Annie and RevCam are spending the evening in their lovely Mission-style bed not having adult relations. That's right -- they're passing the time worrying about whether Matt will get married tonight. Like that's normal. Annie anxiously says, "He wouldn't." Then we see Lucy and Mary sitting in the CamKitchen, obviously thinking about their brother as well. Finally, Mary says, "He wouldn't." Cut to Simon and Robbie playing a game of cards. Can you guess what Simon says? I'll give you a hint: It's not a well-thought-out commentary on the works of Kierkegaard and Nietzsche. Ruthie adds her own rendition of the "he wouldn't" theme, and even the twins get in on the "fun." Can't these actors go on strike or something? Surely there must be something in the Screen Actors Guild by-laws that prohibits any actor from being forced to participate in something as dumb as this. Or maybe I'm thinking of the Geneva Convention again.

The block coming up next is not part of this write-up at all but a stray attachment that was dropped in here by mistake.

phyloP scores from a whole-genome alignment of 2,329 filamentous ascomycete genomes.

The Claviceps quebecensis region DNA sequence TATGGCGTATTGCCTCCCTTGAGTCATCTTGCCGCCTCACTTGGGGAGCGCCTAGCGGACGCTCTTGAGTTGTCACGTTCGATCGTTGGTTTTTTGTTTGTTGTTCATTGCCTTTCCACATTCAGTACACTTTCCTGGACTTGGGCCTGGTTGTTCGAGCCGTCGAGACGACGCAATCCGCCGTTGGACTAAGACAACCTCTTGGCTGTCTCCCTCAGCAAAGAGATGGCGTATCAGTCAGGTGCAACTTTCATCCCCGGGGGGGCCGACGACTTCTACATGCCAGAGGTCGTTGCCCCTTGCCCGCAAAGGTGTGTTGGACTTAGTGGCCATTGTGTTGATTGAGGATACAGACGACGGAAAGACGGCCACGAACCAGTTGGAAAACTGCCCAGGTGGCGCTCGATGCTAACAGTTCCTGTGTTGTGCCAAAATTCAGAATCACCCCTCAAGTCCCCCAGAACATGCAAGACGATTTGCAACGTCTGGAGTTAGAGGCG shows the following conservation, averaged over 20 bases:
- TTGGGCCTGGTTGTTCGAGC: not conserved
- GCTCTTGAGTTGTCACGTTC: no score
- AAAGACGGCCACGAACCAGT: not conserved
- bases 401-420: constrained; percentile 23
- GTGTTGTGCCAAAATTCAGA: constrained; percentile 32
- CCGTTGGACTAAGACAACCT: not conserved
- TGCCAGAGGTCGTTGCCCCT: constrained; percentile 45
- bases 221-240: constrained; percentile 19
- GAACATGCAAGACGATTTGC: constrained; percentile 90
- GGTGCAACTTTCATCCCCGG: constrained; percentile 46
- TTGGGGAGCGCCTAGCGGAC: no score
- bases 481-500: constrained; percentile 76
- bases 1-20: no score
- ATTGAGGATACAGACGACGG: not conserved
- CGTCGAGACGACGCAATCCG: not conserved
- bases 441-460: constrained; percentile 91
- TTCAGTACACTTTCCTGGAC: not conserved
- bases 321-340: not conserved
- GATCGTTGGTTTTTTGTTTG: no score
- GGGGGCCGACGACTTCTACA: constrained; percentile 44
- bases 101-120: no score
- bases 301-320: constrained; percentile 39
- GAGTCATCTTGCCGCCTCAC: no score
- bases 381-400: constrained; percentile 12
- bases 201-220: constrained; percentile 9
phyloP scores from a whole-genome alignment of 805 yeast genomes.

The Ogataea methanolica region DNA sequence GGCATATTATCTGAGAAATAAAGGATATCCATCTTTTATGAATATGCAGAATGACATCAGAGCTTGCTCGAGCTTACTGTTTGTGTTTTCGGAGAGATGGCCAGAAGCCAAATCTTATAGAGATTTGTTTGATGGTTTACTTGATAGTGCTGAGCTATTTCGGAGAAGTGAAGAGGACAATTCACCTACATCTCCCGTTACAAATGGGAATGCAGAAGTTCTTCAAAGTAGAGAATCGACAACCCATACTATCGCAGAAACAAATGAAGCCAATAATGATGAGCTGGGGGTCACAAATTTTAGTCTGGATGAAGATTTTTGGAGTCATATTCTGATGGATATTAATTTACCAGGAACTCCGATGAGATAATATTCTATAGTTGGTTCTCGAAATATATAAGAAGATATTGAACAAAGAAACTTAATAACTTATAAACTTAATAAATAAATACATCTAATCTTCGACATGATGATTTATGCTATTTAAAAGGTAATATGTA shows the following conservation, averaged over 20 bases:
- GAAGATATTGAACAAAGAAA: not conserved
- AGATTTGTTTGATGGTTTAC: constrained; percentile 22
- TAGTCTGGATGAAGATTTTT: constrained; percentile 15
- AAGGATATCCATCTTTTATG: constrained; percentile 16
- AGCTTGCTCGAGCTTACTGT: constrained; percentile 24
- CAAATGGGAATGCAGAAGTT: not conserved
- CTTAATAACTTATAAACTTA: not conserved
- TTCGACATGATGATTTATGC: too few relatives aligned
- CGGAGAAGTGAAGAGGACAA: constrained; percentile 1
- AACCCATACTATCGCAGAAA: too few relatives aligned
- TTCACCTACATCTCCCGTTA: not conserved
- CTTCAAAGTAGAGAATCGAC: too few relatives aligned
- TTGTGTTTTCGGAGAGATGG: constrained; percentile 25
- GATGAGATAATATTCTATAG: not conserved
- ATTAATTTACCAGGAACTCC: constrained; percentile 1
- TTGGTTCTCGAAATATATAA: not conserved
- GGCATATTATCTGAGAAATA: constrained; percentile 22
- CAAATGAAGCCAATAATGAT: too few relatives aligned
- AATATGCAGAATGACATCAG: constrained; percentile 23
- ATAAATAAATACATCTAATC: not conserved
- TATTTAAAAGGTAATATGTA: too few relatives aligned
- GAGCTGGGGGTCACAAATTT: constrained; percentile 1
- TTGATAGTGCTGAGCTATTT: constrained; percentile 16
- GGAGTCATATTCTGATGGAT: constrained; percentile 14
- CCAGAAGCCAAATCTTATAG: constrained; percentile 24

Dopey is staring at Plot Contrivance while she puts about twelve teaspoons of sugar into her coffee. When she learns that Dopey likes his coffee black, PC forces him to drink some of hers. Isn't that romantic? He still prefers his coffee black. She says, "I find that hard to believe. I do." Wait -- shouldn't she be saying "I really do"? Brenda, how could you let a theme mallet moment like that slip past you? The conversation moves on to siblings, and Plot Contrivance says that she is an only child, which is difficult because her parents focus all their smothering attention on her. She's getting away from it all next year when she goes to Columbia, though. Yeah, quite a coincidence that Matt's going there too. How unexpected. We learn that Plot Contrivance is originally from Brooklyn, and that her grandparents still live there. You know, these sorts of conversations can be dull even when you're talking to someone you actually want to sleep with. Why Brenda would think we'd want to know this much about fictional characters as annoying as these is a little more than I can fathom.